Alumni Profiles Series: I-hung Shih
I-hung Shih received her Ph.D. in Biochemistry from Duke in 2000 and has built a diverse set of skills and experiences after graduation. Following a research fellowship at NIH and a postdoc at MIT, she began a role as a Research Scientist at Gilead Science, Inc., where she was promoted to Senior Manager in 2009. During that time, she completed her M.B.A at The Wharton School. In 2011, she pivoted to a career in investment banking as an Associate with Credit Suisse, then worked as an Investment Professional with Temasek, a Biotech Global Analyst with T. Rowe Price, and began working at Wellington Management as a Biotech Analyst in 2018 before being promoted to her current role in 2021. Currently, she is Head of Biomedical Innovation, a private equity fund at Wellington Management.
TELL ME ABOUT YOURSELF.
I grew up in Taiwan, finished my undergraduate degree in Chemistry at National Taiwan University, and came to Duke in 1995. At that time, ribozyme was just discovered, and I started to become interested in RNA biochemistry. So, I joined the lab of Professor Michael Been studying the catalytic mechanism of HDV ribozyme. I still remember that I really enjoyed doing experiments when I was at Duke, and eventually we were very lucky to make a breakthrough discovery.
WHAT PROFESSIONAL OR CAREER PLANS DID YOU HAVE IN MIND AT DUKE?
Initially, I thought that I might not be good enough for academic research, so I was planning to go to industry. Then in my fourth year at Duke, our lab made a scientific breakthrough and published a paper in the journal Science. At that moment, I started to be more confident about myself in research, so I decided to stay in academia and spent five years as a postdoc at NIH first and then the Whitehead Institute later.
After more than ten years of training and a handful of offers of assistant professorships, I realized that a career in academic research as a professor may not be the path for me, and I began looking for opportunities in the biopharma industry. I interviewed at a handful of biopharmaceutical companies, both large-cap pharma and mid-cap biotech companies. Gilead Sciences stood out as a place where making medicine was front and center for the scientists there, which really piqued my interest. At Gilead, I was working on drug discovery for hepatitis C, and gradually I learned that advancing medicine is my passion and calling. I found it especially rewarding because I was helping patients fight disease. I would say my decision to join Gilead was probably the most exciting transition in my career. It was especially rewarding that after a multi-year effort, the drug candidate I worked on became a blockbuster medicine that cured millions of hepatitis C patients.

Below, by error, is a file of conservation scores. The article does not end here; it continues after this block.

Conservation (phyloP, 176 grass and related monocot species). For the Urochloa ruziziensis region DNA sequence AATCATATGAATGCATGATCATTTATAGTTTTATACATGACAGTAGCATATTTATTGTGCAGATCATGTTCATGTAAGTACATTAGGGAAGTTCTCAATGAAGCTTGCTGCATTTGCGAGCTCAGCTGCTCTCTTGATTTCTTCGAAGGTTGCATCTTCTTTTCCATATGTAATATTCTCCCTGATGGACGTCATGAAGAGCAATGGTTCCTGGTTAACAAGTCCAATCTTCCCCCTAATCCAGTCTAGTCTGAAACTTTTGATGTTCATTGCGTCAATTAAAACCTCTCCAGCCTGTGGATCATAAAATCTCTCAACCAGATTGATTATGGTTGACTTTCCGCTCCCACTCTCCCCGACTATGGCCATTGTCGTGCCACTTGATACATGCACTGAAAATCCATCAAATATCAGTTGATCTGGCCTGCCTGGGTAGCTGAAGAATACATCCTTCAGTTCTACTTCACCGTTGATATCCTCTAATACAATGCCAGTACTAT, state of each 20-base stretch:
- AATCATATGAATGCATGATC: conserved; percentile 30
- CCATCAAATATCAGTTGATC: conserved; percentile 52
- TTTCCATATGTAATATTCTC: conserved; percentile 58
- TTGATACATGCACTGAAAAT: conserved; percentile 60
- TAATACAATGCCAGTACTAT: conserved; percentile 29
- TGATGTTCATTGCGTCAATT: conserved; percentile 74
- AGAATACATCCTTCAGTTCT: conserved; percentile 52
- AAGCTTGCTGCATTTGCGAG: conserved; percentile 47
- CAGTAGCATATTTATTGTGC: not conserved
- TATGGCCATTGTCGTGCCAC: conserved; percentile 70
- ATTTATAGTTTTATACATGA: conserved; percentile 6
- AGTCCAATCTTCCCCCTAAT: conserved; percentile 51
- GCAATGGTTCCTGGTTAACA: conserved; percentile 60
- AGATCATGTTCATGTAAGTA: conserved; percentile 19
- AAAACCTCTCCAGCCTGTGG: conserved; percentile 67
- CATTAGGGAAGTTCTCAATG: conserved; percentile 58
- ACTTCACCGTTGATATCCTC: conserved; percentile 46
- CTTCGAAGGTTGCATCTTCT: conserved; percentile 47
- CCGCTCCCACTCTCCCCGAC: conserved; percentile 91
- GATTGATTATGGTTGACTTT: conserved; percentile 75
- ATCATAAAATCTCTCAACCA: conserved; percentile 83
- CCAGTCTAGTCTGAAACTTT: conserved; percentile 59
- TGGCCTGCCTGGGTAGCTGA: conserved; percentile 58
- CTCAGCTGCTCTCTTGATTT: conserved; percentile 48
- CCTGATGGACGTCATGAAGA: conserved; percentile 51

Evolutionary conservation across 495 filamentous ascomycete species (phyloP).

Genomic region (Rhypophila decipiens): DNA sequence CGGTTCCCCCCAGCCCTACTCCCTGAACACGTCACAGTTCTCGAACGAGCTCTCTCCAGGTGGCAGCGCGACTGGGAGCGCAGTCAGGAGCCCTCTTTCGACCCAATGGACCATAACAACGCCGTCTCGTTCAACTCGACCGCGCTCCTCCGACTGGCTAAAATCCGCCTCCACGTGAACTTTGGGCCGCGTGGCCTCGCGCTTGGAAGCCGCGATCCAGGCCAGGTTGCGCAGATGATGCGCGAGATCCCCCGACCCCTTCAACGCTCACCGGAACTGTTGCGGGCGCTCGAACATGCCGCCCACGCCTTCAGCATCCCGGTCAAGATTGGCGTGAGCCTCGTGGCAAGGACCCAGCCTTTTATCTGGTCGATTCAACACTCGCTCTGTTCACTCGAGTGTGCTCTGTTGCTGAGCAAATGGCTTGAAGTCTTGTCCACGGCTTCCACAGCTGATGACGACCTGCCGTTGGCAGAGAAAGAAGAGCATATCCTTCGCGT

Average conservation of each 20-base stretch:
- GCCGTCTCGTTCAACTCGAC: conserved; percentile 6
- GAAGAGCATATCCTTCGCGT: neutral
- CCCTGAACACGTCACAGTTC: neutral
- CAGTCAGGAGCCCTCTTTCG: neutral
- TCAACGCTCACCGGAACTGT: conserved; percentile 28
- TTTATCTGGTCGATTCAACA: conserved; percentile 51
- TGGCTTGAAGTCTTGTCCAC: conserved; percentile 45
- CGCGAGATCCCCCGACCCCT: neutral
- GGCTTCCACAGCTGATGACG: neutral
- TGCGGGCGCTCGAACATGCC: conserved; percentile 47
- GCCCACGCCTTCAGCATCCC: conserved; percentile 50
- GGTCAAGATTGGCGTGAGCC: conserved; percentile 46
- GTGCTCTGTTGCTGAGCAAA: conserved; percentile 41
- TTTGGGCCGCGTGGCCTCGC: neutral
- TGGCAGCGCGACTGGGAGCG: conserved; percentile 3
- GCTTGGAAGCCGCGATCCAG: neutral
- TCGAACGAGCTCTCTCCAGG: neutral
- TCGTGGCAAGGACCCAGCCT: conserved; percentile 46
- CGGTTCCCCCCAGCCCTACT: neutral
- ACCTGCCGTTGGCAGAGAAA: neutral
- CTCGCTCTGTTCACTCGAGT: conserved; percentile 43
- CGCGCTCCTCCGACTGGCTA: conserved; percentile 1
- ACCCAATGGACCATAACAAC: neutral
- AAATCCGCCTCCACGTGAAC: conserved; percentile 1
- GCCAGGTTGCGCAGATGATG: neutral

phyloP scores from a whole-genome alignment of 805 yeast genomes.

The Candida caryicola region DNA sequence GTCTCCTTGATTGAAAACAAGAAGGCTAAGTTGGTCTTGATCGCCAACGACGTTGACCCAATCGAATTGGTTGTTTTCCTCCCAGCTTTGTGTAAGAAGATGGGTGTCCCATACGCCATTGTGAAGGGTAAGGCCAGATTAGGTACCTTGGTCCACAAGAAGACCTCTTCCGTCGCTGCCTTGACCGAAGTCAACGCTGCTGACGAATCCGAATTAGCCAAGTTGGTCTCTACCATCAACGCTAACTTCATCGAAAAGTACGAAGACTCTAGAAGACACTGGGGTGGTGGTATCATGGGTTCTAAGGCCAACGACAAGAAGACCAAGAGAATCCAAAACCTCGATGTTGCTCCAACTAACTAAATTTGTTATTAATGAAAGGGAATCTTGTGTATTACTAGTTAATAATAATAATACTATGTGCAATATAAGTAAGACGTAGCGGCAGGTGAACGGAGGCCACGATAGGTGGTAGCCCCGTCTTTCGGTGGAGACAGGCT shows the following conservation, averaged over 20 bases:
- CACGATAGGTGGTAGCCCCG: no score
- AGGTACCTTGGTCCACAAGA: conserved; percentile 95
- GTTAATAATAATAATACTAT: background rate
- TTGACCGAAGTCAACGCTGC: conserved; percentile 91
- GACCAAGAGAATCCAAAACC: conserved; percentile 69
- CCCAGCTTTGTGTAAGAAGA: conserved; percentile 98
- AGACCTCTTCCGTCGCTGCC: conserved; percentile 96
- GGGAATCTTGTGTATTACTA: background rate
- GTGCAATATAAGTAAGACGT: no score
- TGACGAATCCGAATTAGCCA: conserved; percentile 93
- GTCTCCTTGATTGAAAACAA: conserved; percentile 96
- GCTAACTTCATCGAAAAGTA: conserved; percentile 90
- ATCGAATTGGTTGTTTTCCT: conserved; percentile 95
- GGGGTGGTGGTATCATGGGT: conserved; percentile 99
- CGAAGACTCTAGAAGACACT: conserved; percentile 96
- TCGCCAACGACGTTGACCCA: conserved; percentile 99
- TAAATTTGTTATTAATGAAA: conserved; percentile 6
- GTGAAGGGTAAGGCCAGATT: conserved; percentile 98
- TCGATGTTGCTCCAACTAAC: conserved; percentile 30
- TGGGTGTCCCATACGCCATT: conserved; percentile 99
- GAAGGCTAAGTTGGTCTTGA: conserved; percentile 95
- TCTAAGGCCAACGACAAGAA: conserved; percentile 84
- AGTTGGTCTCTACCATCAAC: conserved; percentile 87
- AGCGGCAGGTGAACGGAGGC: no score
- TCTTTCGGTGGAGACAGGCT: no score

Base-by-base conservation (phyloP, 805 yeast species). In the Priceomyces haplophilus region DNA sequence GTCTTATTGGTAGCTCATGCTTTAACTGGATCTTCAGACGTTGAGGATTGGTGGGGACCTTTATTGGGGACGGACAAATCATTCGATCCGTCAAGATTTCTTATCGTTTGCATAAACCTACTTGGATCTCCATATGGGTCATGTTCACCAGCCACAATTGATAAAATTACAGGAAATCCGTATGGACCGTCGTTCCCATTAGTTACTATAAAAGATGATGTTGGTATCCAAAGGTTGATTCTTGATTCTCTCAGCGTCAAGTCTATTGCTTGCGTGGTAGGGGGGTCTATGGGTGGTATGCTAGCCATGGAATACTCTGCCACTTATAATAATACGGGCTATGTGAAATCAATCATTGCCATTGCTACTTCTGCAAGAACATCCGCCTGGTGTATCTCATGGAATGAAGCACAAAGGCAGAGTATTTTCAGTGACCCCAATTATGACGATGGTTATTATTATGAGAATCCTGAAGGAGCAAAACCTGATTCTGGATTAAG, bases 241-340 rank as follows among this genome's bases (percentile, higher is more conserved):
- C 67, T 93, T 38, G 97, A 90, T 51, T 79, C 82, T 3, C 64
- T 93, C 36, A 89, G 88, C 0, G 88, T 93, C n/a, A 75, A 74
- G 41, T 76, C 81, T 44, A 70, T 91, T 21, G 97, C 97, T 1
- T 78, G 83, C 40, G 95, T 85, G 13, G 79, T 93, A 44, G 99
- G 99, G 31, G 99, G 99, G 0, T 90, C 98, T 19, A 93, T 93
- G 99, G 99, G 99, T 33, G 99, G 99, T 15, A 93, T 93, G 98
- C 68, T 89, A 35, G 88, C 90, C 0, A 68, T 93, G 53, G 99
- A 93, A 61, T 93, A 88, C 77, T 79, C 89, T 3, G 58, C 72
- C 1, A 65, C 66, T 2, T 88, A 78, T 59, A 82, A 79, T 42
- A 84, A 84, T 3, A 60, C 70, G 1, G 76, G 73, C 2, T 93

WHAT MADE YOU DECIDE TO TRANSITION FROM BASIC MEDICAL RESEARCH TO BIOTECH INVESTMENT?
I was lucky to be part of the team that advanced medicines for hepatitis C successfully. That really kept me going for many years. However, during this time, I pondered what other jobs could better match my interests and talents, while keeping me in the forefront of medicine advancement. With a few side steps I eventually settled on the investment side. To me, investment in biotechnology is to allocate capital to the most promising drug candidates and medicines to improve patients’ lives. I am staying true to my calling and making a contribution to humanity.
COULD YOU TELL US MORE ABOUT YOUR CURRENT JOB? WHAT DOES YOUR TYPICAL DAY LOOK LIKE?
My current job focuses on private biotech investment from series A to crossover. My daily work includes meeting management teams, learning about their companies, digging into data from preclinical and clinical studies as part of the due diligence process and working with my team to make the final investment decisions. I still read scientific and medical journals broadly and discuss with brilliant scientists and physicians to keep abreast of cutting-edge biomedical discoveries or technologies. I am really blessed to have my dream job.
WHAT ADVICE WOULD YOU GIVE TO CURRENT STUDENTS AT DUKE?
There are three things I would suggest to current Duke students. First and foremost is finding your passion and sticking with it. It’s okay if it takes a while to find your passion. In my case, only after finishing a Ph.D. and two postdocs did I realize that my passion is making medicine. Reflecting on my career path, my time at Gilead was the defining moment when I learned where I would like to set my career path.
Secondly, it’s okay if you don’t get your dream job at first. It’s not that I wasted so many years in searching; I learned about critical thinking and laid a very strong foundation in biomedical research. That eventually became my edge in my current job.
Thirdly, stay open-minded and to talk to people outside of your comfort zone. Eventually, your experience will lead you, and you’ll find your strengths and weaknesses along the way. Sometimes, your career path is not a straight line. Mine is a zigzag.
Ph.D. candidate, Biochemistry
Jennifer Cheng is a Ph.D. candidate at the Department of Biochemistry in the School of Medicine. She studies the structure and function of proteins in the laboratory of Dr. Pei Zhou. Jennifer enjoys the basic research in drug discovery and development and is actively exploring different career options to make her contribution in the medical field. Follow her on Twitter.